By Courtney Klemens, Manager of Family Programs
Artist Pompeo Batoni’s monumental painting The Triumph of Venice looks back to celebrate the wealth of arts and culture in the city that blossomed during the Italian Renaissance, nearly 200 years before. Batoni represents the city of Venice as a woman pulled in a chariot by winged lions. Roman gods like helmet-wearing Minerva, Goddess of Wisdom, and wreath-bearing Ceres, Goddess of Agriculture, mingle while figures representing Fame and History float above. Discover ways to make meaning from the symbols and mythology in this painting with the activities below.
The Triumph of Venice is painted in the rococo style, which is noted for its love of extreme opulence and decorations like feathers, flowers, and draped fabric. You can create your own headpiece inspired by Batoni’s celebratory painting. Grab a flat surface like a coaster or a circle of cardboard to adorn with small objects. Use hot glue to adhere objects like fake flowers, swatches of fabric, faux fruits and vegetables, or other materials you can find. When your glue is dry, paint using metallic paints all over the objects to gild them. Glue a ribbon or elastic to both sides of the headpiece and strut your stuff, rococo-style!
Mini grand tour.
Pompeo Batoni rose to fame when travelers from across Europe passed through Italy during a stop on “The Grand Tour”, a rite of passage for wealthy young men that mixed education and pleasure as they encountered arts, music, and history in places like Paris, Geneva, and Venice. Take your own Grand Tour around your home or your neighborhood and document your stops in a passport page! Using drawing materials, section a piece of drawing paper to include spaces to document 6 stops on your tour; or, find a notebook and make each stop a page. Draw each stop and include anything special you’ve noticed or discovered: the color of your favorite room, a delicious meal you ate along the way, or a spot where you’ve noticed particularly beautiful sunlight. Whatever you choose, don’t forget to give yourself a stamp or sticker to make your travels official!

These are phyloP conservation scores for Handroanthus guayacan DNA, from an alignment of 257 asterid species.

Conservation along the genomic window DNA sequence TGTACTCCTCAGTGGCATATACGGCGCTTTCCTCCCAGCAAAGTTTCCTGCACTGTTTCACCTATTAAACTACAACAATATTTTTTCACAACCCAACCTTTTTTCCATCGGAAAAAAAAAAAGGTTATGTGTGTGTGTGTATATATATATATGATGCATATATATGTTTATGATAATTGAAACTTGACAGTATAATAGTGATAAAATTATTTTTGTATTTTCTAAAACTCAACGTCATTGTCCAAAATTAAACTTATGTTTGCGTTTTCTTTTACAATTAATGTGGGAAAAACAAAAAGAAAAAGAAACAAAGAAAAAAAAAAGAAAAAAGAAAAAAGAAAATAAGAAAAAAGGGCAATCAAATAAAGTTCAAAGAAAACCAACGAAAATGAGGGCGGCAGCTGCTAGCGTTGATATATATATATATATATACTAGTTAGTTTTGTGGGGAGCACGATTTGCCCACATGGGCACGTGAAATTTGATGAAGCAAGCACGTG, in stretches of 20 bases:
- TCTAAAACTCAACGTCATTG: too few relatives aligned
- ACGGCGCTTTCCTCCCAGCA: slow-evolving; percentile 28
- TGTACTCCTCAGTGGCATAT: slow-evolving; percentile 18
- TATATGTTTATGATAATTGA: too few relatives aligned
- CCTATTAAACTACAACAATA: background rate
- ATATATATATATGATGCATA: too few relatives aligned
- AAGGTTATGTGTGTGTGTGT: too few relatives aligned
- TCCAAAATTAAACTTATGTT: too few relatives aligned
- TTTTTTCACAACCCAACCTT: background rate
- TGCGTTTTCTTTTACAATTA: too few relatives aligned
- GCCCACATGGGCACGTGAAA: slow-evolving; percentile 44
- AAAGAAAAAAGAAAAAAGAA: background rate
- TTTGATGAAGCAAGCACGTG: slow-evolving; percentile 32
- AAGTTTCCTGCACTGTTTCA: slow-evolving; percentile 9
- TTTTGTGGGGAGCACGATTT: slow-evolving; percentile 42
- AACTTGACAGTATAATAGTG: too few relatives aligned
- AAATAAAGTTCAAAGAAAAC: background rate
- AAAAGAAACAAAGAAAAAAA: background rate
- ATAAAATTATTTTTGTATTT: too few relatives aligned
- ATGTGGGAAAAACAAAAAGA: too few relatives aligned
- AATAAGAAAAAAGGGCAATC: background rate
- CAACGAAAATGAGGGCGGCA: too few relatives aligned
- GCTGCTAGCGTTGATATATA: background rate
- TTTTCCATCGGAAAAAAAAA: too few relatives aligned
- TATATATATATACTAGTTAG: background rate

One way that Batoni portrays Venice as a world-class cultural hub is by including allegorical figures in the real-world setting. Each figure has a special attribute or symbol that identifies them and represents Venice’s special place in arts and culture. If you were a god, goddess, or allegorical figure, what special symbols would represent you? Find an object that speaks to your talents, interests, or personality and hold it in a power pose. Drape and twist a sheet or blanket around yourself for extra flair. Capture your pose in a photograph to see how Batoni might have portrayed you.
Try your hand at untangling the figures and forms in this Triumph of Venice jigsaw puzzle!